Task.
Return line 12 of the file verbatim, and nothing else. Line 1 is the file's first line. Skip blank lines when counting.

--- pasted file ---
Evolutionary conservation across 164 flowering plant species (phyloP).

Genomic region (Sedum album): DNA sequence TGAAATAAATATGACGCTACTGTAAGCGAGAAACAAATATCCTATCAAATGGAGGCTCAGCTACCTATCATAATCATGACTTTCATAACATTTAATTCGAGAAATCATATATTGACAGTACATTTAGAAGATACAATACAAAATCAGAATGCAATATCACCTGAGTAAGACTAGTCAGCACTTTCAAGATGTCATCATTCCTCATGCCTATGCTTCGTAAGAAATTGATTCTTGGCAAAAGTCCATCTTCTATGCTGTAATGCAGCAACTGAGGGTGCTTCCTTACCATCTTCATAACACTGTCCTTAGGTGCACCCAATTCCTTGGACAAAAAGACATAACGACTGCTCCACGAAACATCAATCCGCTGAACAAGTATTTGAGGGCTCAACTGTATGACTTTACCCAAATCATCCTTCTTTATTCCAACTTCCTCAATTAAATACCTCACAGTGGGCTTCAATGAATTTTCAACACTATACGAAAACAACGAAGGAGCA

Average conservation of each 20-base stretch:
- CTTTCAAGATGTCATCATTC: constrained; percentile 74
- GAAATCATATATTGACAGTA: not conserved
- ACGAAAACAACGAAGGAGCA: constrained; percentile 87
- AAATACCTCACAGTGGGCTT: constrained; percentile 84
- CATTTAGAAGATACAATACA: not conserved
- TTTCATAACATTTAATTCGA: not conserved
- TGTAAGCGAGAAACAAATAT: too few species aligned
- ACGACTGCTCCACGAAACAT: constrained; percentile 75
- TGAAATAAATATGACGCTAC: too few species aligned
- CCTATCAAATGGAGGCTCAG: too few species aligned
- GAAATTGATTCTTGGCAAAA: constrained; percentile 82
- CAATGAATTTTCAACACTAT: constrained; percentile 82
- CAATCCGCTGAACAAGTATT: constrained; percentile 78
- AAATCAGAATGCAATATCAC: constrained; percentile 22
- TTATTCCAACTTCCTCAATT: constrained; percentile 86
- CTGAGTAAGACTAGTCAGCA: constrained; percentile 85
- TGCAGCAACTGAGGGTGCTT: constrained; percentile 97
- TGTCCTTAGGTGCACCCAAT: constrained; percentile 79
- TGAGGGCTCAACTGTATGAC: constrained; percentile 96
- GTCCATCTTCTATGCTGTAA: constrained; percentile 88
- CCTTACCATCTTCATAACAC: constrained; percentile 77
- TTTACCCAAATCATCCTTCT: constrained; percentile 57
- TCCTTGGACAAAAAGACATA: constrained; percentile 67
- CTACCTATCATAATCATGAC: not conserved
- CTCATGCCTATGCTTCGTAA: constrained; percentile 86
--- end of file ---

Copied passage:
- TGAAATAAATATGACGCTAC: too few species aligned